All that said, every now and then you need new blood or creative destruction to freshen things up. Just don't assume you'll make a new Utopia instead of knocking the bricks down and gradually building the same house again.

Anonymous said...

crop = top!

Bruce Anderson said...

Mr. Baca is more correct than you are giving him credit. He openly admits it's essentially a pipe dream, but he's been there and done that: the wisdom from years of going through the various systems and seeing what has and what has not worked.

Socialist ideals are probably the best chance that "Pro" paintball has to exist in a self-sustaining mode. Calling it Professional is really self-aggrandizing and isn't fair or realistic: there isn't the finances there to justify this moniker.

The past 10 years have essentially proven that a capitalistic approach is doomed to failure.

The fact is, "Pro" paintball is not a marketable or franchise-ready concept because there just isn't any money to be made. It's a labor of love and perhaps this time around, if it can happen, the money will be tied to the fields and the producers and not the players or the teams: those who create the value are those who create the opportunity to play. Teams don't really do much to this end, except as you point out quite well - they take the opportunity to enrich themselves at the expense of the system.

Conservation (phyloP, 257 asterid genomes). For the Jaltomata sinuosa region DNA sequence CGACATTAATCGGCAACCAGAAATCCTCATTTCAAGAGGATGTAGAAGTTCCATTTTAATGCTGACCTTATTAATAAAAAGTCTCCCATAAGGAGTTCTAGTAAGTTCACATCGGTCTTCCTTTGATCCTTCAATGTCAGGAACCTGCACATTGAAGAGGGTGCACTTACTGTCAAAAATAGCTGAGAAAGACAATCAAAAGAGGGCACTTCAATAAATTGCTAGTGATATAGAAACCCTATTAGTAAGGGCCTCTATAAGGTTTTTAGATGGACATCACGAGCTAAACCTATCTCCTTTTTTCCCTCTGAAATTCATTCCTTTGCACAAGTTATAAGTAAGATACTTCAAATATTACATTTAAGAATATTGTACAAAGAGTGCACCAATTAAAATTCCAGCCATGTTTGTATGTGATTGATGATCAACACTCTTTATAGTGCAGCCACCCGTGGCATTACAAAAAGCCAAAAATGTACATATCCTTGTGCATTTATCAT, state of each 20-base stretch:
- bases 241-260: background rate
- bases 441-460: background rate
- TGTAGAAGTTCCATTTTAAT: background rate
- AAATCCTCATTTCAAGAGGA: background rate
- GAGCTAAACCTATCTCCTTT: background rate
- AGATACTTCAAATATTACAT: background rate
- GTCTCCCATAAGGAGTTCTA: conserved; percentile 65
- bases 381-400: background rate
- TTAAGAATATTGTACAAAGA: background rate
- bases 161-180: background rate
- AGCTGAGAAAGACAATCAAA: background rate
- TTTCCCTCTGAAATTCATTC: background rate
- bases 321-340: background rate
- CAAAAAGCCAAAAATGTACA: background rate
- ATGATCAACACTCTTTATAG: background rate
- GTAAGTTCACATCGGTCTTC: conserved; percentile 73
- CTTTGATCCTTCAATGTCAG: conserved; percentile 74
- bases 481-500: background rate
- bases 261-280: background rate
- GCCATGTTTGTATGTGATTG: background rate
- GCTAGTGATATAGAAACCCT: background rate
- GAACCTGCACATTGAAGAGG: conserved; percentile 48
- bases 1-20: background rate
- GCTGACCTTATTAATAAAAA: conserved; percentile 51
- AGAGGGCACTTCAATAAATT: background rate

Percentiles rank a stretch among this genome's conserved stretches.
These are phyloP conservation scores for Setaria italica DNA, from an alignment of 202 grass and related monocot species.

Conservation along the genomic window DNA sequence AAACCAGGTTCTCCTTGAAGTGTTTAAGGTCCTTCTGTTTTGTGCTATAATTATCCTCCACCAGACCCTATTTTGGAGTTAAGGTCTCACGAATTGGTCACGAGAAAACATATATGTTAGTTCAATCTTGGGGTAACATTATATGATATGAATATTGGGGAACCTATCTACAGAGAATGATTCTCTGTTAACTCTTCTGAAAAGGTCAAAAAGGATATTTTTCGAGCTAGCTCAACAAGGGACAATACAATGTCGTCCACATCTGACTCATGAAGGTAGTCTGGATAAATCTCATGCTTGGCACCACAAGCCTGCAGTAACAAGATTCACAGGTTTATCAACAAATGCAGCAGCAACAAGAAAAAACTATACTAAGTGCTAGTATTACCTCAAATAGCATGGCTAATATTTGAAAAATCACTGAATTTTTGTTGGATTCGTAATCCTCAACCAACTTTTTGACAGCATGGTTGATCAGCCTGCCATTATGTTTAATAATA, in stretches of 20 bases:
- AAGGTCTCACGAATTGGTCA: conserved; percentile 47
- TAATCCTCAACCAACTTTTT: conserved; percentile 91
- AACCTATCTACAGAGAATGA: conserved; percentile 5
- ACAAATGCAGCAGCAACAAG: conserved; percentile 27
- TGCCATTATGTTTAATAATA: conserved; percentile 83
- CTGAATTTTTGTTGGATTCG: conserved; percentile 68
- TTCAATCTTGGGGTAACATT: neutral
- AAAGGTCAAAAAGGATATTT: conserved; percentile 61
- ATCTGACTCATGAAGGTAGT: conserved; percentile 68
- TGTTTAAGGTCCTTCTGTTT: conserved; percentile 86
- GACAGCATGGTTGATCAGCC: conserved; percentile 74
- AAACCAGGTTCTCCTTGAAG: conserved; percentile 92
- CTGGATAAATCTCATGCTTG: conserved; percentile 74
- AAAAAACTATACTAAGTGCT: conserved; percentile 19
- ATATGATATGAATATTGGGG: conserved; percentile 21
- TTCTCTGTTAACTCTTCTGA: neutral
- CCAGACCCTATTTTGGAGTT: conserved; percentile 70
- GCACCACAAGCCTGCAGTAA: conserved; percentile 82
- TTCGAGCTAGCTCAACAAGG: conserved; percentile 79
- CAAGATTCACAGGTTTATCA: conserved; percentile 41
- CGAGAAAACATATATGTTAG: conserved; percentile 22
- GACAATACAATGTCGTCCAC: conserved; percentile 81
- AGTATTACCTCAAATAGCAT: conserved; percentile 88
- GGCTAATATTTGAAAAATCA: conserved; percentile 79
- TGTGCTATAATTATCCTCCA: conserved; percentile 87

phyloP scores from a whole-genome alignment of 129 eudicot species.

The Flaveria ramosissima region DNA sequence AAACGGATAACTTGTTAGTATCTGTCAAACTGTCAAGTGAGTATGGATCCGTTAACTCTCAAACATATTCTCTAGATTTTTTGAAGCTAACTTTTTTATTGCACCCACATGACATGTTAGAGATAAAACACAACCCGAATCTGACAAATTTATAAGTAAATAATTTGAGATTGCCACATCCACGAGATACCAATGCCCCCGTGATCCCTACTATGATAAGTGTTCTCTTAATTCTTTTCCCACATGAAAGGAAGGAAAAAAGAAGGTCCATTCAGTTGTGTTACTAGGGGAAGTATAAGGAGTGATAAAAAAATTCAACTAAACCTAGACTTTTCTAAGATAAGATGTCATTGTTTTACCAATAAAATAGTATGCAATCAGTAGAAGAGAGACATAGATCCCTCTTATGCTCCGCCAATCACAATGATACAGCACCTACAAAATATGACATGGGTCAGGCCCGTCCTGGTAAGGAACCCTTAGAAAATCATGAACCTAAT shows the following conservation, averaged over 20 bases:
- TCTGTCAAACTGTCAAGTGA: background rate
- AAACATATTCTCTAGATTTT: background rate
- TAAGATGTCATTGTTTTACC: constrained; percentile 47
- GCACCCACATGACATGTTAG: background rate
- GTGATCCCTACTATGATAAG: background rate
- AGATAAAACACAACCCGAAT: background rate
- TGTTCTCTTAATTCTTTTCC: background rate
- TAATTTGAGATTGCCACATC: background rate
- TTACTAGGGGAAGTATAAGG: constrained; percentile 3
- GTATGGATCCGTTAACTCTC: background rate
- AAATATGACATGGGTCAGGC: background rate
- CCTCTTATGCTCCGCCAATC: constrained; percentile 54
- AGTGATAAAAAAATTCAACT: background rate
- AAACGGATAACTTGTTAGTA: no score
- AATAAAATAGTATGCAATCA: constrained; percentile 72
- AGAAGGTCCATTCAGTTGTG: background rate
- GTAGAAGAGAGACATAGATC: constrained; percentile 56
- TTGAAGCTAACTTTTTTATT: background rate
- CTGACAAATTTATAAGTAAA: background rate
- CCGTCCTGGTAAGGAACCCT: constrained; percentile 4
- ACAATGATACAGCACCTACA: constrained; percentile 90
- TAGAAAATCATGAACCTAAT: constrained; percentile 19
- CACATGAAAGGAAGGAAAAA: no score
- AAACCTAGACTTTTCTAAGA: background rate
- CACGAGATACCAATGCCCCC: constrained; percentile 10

The "Pro" teams needed a reality check, and unless we have 11 more or so individuals that are willing to throw money into a game, the disparity between the top and the bottom will exist, and just like a cancer, eat at the whole until it hemorrhages and bleeds out.

Baca Loco said...

Anon
No more socialistic than the NFL or MLB. And while it is plainly similar to how the original NPPL began it hardly means the same things would inevitably happen all over again. The NPPL degenerated largely because no outside promoters came a knockin' to seek the NPPL's approval and so it was handled internally by those willing to make the effort. My proposal assumes the motivation and dedication of the participants but if the pro teams aren't willing to put something into making pro paintball more than a short term experience we've already learned that nobody else is either. Nor would the pros be beholden to venues, precisely the opposite actually. Finally I'm not suggesting this is the be all end all solution but simply an idea that might be a viable starting point. And if it failed where's the harm? All the participating teams were gonna disappear sooner or later anyway.